Sarries edge out Bristol
November 1, 2008
Saracens' Andy Farrell forces an opening in the Bristol defence
© Getty Images
Saracens ended their EDF Energy Anglo-Welsh Cup campaign with a narrow 24-22 victory over Bristol at the Memorial Ground.
Saracens' narrow victory on a bitterly cold afternoon in front of just 5,025 supporters was not enough to secure passage past the group stages of the competition.
Northampton Saints' bonus-point win over the Scarlets at Franklins Gardens puts them through to to the semi-finals in Coventry in March. The home side had only won once before this season, the European Challenge Cup tie at home to Toulon, while Saracens had won six of their last seven games in all competitions including a 23-16 Premiership victory when they visited Memorial Stadium in October.
The visitors were forced to make a change just before the kick-off when right wing Rodd Penney injured himself in the pre-match warm-up so Edd Thrower was promoted from the bench. Bristol took an early lead with a 25-metre kick from Adrian Jarvis after the fly-half had missed a 45-metre kick after two minutes.
They kept applying the pressure and were rewarded with a try as full-back Vunga Lilo gave the scoring pass to wing David Lemi. Jarvis was again on off target with his conversion kick from out wide before Sarries fly-half Glen Jackson slotted a 25-metre penalty between the uprights.
Bristol suffered a setback midway through the half when lock Nathan Budgett was stretchered off and replaced by Robert Sidoli. Jackson reduced the arrears to two points on the half hour with his second penalty but Jarvis missed the opportunity to cancel it out immediately as again he missed the uprights before finding his target five minutes before the break with a 15-metre kick from in front of the posts.
Bristol led 16-6 at the interval after Jackson sliced a penalty and Jarvis rattled the crossbar with a long-range attempt before Lemi scored his second try of the game in the left corner, on the stroke of half-time, taking a neat tap pass from skipper Joe El Abd.
Jackson missed another penalty early in the second half before Bristol hit back from a lineout close to their own line. Lemi raced away 50 metres before the ball went through several pairs of hands. Bristol replacement centre Chris Ashwin added a penalty only for Jackson to pull back three points.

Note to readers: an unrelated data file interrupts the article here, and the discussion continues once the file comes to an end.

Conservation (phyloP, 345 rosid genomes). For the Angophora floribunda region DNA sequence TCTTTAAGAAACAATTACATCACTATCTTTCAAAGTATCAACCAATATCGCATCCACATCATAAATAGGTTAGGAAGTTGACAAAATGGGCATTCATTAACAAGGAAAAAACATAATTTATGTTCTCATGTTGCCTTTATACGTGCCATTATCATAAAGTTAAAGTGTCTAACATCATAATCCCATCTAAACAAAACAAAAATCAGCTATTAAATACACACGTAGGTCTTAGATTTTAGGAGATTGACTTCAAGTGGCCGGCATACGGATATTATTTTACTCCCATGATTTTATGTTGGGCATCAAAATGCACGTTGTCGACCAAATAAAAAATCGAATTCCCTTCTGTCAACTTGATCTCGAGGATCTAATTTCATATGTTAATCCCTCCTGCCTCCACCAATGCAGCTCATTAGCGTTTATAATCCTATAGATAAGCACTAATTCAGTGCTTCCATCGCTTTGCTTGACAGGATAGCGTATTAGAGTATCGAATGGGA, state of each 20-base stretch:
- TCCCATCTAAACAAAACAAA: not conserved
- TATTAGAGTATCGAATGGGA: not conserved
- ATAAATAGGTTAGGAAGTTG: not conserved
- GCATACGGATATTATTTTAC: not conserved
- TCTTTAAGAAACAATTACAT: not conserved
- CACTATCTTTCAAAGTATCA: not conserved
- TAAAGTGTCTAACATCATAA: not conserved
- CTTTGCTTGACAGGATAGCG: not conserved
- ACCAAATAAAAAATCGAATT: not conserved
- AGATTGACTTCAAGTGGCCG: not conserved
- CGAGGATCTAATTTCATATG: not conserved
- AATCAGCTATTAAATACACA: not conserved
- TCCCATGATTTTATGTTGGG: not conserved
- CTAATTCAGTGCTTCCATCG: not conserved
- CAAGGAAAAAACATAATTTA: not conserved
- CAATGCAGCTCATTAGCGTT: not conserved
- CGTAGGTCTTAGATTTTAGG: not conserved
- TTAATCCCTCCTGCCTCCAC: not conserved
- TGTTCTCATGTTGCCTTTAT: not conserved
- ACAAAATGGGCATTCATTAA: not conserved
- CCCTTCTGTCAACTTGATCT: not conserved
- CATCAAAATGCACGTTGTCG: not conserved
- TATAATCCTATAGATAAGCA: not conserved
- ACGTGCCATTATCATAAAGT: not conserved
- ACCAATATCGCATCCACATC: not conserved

The home side were reduced to 14 men when replacement wing Mat Turner was yellow carded midway through the half when he stood his ground as wing Noah Cato came in to take a high ball. Saracens took advantage of the extra man as Cato scored in the left corner with Jackson adding the extras to reduce the scoreline to 19-16 going in to the final quarter.
Saracens' second try followed minutes later as skipper Andy Farrell gave the scoring pass to full-back Alex Goode, again in the left corner, to put the visitors into the lead for the first time. Ashwin and Jackson then exchanged penalties to complete the scoring.
Bristol: Lilo, T. Arscott, Brew, Eves, Lemi, Jarvis, Beveridge, Clarke, Regan, Hobson, Winters, Budgett, Salter, El Abd, Ward-Smith.
Replacements: Turner for T. Arscott (54), Ashwin for Brew (32), Linklater for Regan (50), Crompton for Hobson (71), Sidoli for Budgett (18), R. Pennycook for Salter (54). Not Used: Thomas.
Sin Bin: Turner (57).
Saracens: Goode, Thrower, Powell, A. Farrell, Cato, Jackson, Rauluni, Lloyd, Cairns, Visagie, Ryder, Vyvyan, Skirving, Saull, Owen.
Replacements: Sorrell for Powell (72), Chesney for Ryder (58), Barrell for Skirving (52). Not Used: Walker, Mercey, Wilson, Ross.
Ref: G Wilson (Scotland).
The Scotland coach enters his first Six Nations with at least one familiar face to look to for inspiration - Joe Schmidt. He chats to Tom Hamilton
Italy coach Jacques Brunel spoke to ESPN ahead of his final season as Italy coach and tells of his desire to experiment and evolve
"There's no bull with me, I just tell it straight." Tom Hamilton talks to Warren Gatland in an exclusive interview
With the retirement of Adam Jones, Welsh rugby says goodbye to a great player and one of its biggest personalities too, writes Tom Hamilton